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Daffodils Entrance to Gardens Specimen tree in blossom

This reclusive garden at Highdown was originally bought by Frederick Stern in 1909 when he was 25. Sir Frederick and Lady Stern worked for 50 years producing this garden in a chalk pit, to prove that many plants could thrive on chalk with little soil.

The garden was developed in a period when it was fashionable for Hyacinthsmany plant collecting expeditions to China and the Himalayan regions and Sir Frederick subscribed to such expeditions including one made in 1914 by Reginald Farrer. Many of the original plants from the early collections can still be seen in the garden today, particularly plants collected by Farrer and Ernest Henry Wilson.

The chalk pitOn the death of Sir Frederick in 1967 Lady Stern followed his wishes and left the Garden to Worthing Borough Council. To the councils great credit, not only is the garden very well maintained but is open throughout the year with free admission. I strongly recommend a visit especially in March or April.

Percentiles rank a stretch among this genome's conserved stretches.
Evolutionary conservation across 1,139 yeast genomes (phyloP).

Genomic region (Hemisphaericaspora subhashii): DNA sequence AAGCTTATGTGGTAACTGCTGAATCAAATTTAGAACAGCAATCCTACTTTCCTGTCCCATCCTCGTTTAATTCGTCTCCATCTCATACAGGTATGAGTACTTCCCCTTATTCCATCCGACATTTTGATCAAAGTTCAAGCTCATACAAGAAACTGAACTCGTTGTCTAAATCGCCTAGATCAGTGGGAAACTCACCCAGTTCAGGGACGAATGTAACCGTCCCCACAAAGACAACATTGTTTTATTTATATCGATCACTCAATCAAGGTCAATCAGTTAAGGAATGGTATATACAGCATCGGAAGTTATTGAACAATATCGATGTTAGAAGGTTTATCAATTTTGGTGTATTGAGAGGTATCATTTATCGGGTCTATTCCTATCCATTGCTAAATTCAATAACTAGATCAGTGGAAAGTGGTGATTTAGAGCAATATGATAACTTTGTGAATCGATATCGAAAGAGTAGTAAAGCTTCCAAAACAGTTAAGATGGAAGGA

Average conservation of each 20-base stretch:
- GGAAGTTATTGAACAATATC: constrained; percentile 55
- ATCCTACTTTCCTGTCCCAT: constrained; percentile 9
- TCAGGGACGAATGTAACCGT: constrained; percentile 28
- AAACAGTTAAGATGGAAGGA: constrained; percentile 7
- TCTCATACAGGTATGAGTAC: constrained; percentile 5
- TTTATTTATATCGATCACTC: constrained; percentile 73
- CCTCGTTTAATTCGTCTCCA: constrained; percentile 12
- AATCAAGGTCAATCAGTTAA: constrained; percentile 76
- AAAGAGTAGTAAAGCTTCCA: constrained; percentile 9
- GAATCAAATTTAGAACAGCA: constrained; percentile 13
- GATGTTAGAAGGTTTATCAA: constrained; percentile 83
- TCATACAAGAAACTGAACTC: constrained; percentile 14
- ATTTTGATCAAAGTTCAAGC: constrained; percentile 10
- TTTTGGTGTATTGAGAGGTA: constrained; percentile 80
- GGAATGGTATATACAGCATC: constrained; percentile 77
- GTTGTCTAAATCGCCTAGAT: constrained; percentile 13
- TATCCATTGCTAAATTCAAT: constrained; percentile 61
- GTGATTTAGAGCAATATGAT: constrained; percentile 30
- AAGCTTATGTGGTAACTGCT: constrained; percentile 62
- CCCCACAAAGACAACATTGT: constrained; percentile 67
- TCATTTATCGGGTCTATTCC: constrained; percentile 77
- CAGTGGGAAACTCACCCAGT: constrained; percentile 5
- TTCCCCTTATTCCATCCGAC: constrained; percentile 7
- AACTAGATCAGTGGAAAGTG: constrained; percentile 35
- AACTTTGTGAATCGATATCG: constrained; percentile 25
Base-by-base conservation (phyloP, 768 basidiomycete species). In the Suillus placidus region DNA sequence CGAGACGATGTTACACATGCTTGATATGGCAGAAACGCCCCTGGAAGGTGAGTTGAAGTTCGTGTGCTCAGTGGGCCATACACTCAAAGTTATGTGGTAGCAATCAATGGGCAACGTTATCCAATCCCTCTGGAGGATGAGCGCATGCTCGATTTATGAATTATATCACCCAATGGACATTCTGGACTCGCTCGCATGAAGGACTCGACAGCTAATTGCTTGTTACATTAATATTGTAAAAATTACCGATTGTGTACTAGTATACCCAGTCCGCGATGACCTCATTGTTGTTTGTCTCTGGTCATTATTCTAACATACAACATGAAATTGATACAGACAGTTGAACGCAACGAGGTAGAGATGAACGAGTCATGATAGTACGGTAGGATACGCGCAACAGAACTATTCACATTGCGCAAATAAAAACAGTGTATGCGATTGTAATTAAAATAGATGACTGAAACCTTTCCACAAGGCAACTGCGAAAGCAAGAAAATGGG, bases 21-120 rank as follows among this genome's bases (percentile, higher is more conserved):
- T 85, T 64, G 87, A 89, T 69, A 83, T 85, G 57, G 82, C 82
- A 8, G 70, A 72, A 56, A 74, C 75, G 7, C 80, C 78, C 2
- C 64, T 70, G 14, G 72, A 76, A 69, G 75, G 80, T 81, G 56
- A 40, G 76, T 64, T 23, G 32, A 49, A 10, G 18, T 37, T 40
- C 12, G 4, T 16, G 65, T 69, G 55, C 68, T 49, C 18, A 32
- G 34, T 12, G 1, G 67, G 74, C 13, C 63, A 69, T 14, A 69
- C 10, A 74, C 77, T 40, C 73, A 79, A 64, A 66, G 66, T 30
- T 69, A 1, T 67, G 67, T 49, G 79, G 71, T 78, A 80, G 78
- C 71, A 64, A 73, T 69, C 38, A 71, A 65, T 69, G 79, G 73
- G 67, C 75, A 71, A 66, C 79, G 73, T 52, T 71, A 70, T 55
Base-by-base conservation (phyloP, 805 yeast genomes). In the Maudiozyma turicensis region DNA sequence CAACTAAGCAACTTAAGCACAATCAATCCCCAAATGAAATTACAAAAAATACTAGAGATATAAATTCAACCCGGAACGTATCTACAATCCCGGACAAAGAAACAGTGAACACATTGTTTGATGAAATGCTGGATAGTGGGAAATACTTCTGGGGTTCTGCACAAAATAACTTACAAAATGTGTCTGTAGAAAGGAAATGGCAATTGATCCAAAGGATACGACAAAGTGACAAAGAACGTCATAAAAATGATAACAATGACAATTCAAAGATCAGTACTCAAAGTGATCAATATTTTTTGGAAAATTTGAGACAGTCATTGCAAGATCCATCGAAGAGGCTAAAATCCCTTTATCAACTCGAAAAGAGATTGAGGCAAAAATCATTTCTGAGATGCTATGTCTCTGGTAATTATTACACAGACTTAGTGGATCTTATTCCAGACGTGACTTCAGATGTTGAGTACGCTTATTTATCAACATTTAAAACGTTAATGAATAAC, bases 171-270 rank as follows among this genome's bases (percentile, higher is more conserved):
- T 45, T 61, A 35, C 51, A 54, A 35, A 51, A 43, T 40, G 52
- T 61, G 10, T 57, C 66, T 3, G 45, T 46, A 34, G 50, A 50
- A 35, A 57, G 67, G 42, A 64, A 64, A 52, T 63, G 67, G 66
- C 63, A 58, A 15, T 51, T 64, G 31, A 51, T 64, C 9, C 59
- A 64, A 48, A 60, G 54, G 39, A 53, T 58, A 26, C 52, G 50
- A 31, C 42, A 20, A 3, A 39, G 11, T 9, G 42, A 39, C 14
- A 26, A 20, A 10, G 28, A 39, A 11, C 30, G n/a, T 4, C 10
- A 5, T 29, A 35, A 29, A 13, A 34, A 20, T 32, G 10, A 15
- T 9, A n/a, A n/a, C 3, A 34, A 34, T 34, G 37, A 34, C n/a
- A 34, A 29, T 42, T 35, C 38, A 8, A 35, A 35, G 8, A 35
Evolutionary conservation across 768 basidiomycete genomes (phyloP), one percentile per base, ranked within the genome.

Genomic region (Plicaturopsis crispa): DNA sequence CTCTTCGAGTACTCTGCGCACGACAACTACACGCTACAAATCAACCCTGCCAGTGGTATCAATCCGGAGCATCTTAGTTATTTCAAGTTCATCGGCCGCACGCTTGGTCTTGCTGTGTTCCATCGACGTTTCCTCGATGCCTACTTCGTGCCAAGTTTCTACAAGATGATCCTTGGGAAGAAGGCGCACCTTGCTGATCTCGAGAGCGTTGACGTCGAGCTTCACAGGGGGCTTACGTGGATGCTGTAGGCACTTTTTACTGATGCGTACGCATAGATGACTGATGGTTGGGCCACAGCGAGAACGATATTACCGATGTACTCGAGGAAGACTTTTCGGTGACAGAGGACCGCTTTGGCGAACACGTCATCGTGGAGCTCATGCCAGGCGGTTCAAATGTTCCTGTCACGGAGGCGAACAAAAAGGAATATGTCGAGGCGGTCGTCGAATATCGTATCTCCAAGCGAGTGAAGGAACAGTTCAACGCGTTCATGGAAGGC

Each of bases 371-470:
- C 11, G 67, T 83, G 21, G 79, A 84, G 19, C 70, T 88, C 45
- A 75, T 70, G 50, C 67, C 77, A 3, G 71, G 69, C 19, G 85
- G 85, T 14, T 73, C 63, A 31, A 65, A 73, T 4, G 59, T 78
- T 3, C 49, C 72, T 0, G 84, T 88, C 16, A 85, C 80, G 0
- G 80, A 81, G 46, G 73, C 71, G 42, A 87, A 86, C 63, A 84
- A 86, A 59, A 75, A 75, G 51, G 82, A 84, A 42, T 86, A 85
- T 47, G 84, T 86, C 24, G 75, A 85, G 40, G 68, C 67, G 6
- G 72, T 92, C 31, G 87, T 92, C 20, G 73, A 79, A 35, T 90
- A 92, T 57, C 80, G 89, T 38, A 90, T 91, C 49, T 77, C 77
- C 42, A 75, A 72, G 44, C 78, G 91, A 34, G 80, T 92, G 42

The nine acre garden offers a unique collection of rare plants and trees and the whole garden has been deemed a National Collection. The garden is at its Anemones in bloommost colourful in spring and early summer with a succession of bulbs including Snowdrops, Crocus, Daffodils and Anemones, followed later by Peonies and Bearded Iris. The views from the gardens are beautiful and include the sea and the South Downs.

Highdown Gardens is located off the A27 Littlehampton Road at Goring By Sea near Worthing, West Sussex.
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